FW: Re: Ant Gain is NOT subjective

aa2du at netcom.com aa2du at netcom.com
Fri Aug 11 17:50:54 EDT 1995

More on Antenna Gain:

On Thu, 10 Aug 1995 09:44:18 -0400  Rob Hummel WS1A wrote:
>>Rob-
>>Perhaps you would be kind enough to supply us with the formulae
>>for the three-antenna gain measurements?
>>-Tony, K1KP, fisher at hp-and.an.hp.com
>>
>
>Sure. Here's how you'd calibrate your CONTEST antennas.
>
>
>       /                      \
>Po ---<       <----R----->     >--- Pr
>       \                      /
>     antenna                antenna
>        A                      B
>
>Po = power level at the input terminals of the transmit antenna
>Pr = power level at the output terminals of the receive antenna
>R  = separation distance
>
>The power transfer between the two is written as:
>
>Pr = Po * Ga * Gb * (W/(4*PI*R))^2
>
>Where W = wavelength. All values are assumed to be in linear terms (watts,
>feet, etc). The same equation written in logrithmic form is:
>
>Lr = Lo + ga(r) + gb(r) - 20 log(4*PI*R/W)
>
>Lr = power level at the input terminals of the transmit antenna relative to a
>     convenient reference such as 1 milliwatt (dBm)
>Lo = power level at the output terminals of the receive antenna (dBm)
>ga(r) = gain of antenna A in dB
>gb(r) = gain of antenna B in dB
>W = wavelength
>
>In the two-antenna measurement method, the two antennas must be identical. Thus
>
>ga(r) = gb(r) = 0.5 (Lr - Lo - 20 * log (4*PI*R/W))
>
>and you're done! Once you've calibrated your antennas this way, they can be
>used as standards to gauge other antennas in relative gain measurements.
>
>The three-antenna method doesn't assume that any of the antennas being
>tested are identical. Three measurements are performed between pairs of
>antennas: A vs B, A vs C, and B vs C. All three measurements produce an
>equation similar to:
>
>Lr = Lo + g1(r) + g2(r) - 20 log(4*PI*R/W)
>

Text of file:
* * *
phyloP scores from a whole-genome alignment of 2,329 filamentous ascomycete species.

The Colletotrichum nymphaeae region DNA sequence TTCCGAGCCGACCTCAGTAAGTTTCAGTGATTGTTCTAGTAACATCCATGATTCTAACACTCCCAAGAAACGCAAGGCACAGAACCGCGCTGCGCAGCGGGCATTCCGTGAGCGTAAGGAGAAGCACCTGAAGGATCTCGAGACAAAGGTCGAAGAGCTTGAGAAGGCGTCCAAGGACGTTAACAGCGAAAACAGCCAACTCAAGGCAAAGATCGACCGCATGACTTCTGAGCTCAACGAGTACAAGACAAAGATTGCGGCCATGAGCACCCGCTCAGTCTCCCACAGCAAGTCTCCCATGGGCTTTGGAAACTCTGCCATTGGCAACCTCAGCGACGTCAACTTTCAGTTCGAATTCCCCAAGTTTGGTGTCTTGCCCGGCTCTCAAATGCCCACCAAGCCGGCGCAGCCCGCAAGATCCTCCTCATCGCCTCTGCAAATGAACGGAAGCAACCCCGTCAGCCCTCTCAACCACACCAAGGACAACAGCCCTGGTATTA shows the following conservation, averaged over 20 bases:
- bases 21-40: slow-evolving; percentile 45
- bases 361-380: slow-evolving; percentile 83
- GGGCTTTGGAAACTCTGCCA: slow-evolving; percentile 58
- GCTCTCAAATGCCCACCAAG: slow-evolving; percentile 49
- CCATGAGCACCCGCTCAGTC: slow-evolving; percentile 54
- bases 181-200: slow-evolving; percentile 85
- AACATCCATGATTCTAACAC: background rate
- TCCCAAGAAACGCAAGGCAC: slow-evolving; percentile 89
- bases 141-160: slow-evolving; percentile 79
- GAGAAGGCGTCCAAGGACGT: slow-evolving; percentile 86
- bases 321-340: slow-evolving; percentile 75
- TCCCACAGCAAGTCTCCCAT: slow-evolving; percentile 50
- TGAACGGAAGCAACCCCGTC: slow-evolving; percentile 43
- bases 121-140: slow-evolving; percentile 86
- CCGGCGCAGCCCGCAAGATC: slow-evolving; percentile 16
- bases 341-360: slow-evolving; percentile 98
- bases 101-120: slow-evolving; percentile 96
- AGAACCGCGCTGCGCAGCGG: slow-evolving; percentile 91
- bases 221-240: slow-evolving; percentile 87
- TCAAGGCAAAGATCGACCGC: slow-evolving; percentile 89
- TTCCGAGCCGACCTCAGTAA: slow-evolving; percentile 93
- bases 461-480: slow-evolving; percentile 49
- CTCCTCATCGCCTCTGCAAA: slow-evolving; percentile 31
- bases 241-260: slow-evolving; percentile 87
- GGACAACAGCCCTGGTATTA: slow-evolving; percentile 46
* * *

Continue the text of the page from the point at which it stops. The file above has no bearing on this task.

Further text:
>or, equivalently,
>
>g1(r) + g2(r) = Lr - Lo - 20 log(4*PI*R/W)
>              = E(1,2)
>
>So the three equations for antennas A, B, and C are:
>
>ga(r) + gb(r) = E(a,b)   [equation 1]
>ga(r) + gc(r) = E(a,c)   [eq 2]
>gb(r) + gc(r) = E(b,c)   [eq 3]
>
>Which can be solved simultaneously for ga, gb, and gc. For example. To solve
>for gc, subtract [eq 2] from [eq 1]:
>
>   ga(r) + gb(r) = E(a,b)
> -[ga(r) + gc(r) = E(a,c)]
>-------------------------
>   gb(r) - gc(r) = E(a,b) - E(a,c)  [eq 4]
>
>Now solve [eq 4] for gb in terms of gc:
>
>   gb(r) = E(a,b) - E(a,c) + gc(r)
>
>Substitute into [eq 3] in place of gb(r):
>
>   E(a,b) - E(a,c) + gc(r) + gc(r) = E(b,c)
>
>Solve for gc(r):
>
>   gc(r) = (E(b,c) + E(a,c) - E(a,b)) / 2
>
>Knowing gc(r), you can now solve [eq 2] for ga(r). Knowing ga(r), you can
>then solve [eq 1] for gb(r).
>
>Now, one word of caution. This method will determine the absolute gain of
>the antennas at the point in their patterns where they are pointed at each
>other. To find the peak gain, you need to first find the peak of each
>pattern by rotating the antennas in both azimuth and elevation. At HF,
>ground effects and reflections will have a substantial, although not
>insurmountable, affect on this. At sufficient height, this isn't a problem
>at VHF/UHF and above.
>
>Finally, remember that I'm not suggesting every amateur should equipe his
>shack to make these measurements. I am saying that any antenna company
>worthy of the name should. To publish gain and pattern data without actual
>measurements to back them up and without indicating that this is the case is
>just short of fraud and certainly deceptive.
>
>  <Rob Hummel>
>  <MCI: 371-5998>
>
>
>--
>Submissions:              yccc at eng.pko.dec.com
>Problems:                 reisert at eng.pko.dec.com
>

J.P. Kleinhaus, AA2DU  ARRL CAC hudson Div. Rep.
E-mail:              aa2du at netcom.com
Compu\$erve:  74660,2606

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